Back With An Evolutionary Vengeance, Twitter’s Crypto Scam Bots Make A Return In 2019
With the crypto-market showing its first signs of life after the longest bear market in its short 10-year history, scammers will be more prevalent than ever. Trying to ride the next wave of money pouring into popular cryptocurrencies.
Ethereum-based Scam bots have been around for as long as there has been an Ethereum network. And for those engaged in the crypto world, you may have noticed that they have started to re-appear.
TheNextWeb's author David Canellis took notice that this particular specimen of scammer has not slowed down, even during a crypto winter. They're up to their usual fraudulent antics, but David noticed that they're not quite the same as they once were. They come in an entirely modern design, I suppose a New Year changes all of us, sentient or otherwise.
Now, while they have taken on a new coat of paint, they're pretty much up to the same kinds of antics as yesteryear, with the underlying objective is exactly the same – trick unsuspecting Twitter users into using really suspicious website domains under the auspices that they're participating in a ‘free' giveaway competition for Ethereum.
So how does this particular new year's iteration differ from others?
Well, this kind attempts to direct its victims towards domain names which allege to be handing out 2,000 ETH for [seemingly] free. What do users have to do to capitalize on the deal? All they need to do is ‘verify their Ethereum address' by sending crypto to a wallet address which they provide, either directly, or indirectly managed and used by the scammers.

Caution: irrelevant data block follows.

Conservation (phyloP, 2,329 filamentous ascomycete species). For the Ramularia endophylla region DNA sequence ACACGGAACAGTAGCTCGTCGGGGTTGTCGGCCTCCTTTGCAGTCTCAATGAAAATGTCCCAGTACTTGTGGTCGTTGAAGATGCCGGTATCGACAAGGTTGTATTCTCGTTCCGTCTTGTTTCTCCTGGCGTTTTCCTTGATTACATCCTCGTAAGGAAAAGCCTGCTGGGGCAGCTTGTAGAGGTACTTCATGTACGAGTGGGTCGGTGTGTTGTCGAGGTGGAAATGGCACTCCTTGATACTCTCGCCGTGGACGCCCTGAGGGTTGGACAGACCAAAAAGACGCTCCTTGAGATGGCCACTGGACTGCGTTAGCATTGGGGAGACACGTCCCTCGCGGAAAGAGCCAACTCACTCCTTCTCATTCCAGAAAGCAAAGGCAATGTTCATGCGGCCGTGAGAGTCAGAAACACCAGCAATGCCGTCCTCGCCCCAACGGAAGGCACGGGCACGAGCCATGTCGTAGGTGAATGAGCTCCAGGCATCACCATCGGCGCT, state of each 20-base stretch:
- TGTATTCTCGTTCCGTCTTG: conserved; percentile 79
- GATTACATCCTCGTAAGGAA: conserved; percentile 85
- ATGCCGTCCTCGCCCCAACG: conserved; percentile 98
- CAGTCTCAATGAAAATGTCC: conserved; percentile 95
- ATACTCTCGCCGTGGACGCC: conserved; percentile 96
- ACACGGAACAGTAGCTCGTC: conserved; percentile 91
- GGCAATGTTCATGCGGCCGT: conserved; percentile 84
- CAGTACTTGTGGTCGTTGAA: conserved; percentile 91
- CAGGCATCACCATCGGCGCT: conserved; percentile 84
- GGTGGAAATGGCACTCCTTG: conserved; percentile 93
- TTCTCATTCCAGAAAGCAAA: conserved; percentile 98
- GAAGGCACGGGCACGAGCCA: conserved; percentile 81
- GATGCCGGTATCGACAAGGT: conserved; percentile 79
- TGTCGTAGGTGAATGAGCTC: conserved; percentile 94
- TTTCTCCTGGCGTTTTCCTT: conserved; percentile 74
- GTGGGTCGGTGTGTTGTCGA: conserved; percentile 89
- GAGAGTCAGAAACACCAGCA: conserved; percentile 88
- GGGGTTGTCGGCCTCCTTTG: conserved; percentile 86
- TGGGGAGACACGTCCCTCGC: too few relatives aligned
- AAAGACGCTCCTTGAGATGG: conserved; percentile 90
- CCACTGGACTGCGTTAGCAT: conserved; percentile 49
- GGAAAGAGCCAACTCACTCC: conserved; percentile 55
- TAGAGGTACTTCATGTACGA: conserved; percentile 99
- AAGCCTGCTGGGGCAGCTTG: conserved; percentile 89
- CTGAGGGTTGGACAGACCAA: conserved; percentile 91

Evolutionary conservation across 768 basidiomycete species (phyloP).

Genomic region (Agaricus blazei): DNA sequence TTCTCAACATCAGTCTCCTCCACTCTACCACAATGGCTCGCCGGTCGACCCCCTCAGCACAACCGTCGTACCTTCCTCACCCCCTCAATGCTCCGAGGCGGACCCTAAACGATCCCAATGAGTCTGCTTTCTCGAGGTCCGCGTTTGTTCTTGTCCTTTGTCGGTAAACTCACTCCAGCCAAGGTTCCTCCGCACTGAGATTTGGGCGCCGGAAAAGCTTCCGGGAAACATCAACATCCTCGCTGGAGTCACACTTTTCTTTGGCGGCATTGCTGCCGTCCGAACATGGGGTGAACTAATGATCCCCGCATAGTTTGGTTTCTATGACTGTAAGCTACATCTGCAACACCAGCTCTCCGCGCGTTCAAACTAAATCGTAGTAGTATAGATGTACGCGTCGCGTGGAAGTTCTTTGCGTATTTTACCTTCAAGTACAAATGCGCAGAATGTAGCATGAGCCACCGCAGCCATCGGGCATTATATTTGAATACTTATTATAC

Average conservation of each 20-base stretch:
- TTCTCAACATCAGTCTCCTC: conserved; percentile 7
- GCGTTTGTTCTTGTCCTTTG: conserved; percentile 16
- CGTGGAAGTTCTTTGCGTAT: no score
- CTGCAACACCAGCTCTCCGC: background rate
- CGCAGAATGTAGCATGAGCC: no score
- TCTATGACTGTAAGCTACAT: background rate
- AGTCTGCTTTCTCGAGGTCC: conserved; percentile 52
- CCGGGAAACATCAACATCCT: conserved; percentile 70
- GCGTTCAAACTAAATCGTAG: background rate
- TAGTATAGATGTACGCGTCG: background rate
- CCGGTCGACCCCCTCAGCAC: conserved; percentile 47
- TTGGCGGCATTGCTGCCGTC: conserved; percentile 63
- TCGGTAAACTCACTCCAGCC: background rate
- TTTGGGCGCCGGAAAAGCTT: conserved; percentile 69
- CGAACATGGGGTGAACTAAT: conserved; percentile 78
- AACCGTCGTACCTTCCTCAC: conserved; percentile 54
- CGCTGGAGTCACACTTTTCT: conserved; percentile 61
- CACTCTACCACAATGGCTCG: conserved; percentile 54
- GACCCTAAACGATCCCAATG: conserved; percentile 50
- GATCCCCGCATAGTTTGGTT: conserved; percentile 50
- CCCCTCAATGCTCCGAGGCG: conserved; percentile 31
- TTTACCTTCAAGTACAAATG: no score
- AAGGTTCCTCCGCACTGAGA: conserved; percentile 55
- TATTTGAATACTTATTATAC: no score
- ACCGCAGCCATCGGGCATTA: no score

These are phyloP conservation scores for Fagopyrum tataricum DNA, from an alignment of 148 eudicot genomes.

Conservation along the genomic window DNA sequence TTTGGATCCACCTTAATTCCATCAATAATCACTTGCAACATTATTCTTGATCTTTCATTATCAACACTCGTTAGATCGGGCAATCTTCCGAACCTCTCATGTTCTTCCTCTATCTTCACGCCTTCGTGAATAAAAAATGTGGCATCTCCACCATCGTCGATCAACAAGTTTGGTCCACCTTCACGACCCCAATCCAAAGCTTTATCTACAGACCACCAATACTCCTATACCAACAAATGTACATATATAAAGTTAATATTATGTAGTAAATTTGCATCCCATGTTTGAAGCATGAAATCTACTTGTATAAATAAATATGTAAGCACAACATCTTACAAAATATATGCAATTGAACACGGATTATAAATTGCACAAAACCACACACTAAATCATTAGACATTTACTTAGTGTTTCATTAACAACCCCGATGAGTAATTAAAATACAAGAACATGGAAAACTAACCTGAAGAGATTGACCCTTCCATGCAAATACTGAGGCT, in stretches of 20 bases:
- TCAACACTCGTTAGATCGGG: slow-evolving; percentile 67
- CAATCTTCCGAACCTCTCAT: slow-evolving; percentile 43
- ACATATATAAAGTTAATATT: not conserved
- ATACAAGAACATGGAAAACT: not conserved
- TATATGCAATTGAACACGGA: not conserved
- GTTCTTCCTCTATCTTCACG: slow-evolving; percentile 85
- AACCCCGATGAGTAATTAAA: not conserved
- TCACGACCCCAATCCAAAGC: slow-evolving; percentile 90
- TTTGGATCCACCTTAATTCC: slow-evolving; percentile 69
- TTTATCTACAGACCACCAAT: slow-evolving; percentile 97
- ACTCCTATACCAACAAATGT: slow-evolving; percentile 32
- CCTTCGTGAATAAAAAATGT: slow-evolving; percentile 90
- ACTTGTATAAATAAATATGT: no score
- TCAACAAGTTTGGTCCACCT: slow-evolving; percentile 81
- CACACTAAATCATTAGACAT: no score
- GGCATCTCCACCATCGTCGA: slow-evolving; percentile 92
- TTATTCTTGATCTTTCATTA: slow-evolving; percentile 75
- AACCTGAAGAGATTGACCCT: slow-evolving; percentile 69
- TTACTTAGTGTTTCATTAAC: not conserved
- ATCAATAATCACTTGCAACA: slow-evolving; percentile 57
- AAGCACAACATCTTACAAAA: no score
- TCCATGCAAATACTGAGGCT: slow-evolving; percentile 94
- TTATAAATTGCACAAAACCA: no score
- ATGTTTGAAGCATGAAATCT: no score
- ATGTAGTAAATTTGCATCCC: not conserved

David refers to this version as “Etherelon scambots circa 2018“. And the underlying idea behind these kinds of bots is that they will not only return your ETH, but they'll also double it. In order to further substantiate its arguments at being legitimate, it offers users the ability to look at an ‘updated' spreadsheet of the various transactions that it has completed thus far. All without a shred of evidence to prove otherwise.
Upon delving into the various addresses that are provided by these scammers by checking the Ethereum block explorer, there is nothing in it at all. No transactions have flowed into it up to this point, and one would sincerely hope that this remains the case.
For such a surreptitious kind of scam, they have an interestingly long pedigree. Starting from pretty ‘humble' con artist origins of taking to social media by masquerading as major personalities such as Vitalik Buterin, the creator of Ethereum, and even took on a full-fledged mission to take on the identity of the founder of Tesla – Elon Musk.
How much of an influence did these scam bots have on the cryptocurrency world for its major names and influencers? It had enough of an impact to result in these figures adding ‘not giving away free ETH‘ to their various social media usernames. It got to such a degree as to compel Twitter to implement new rules as a way of validating who was legitimate and who was an imposter.
There are plenty of those out there that might despise these ‘new recipe' Ethereum scam bots, others see this as a net positive. With the prevalence of scam- bots making a return, it symbolizes that ETH has finally reached a position where people can confidently buy again. But as for these various scammers – Do not send your Ethereum to those preaching that they will send you ‘free Ethereum.'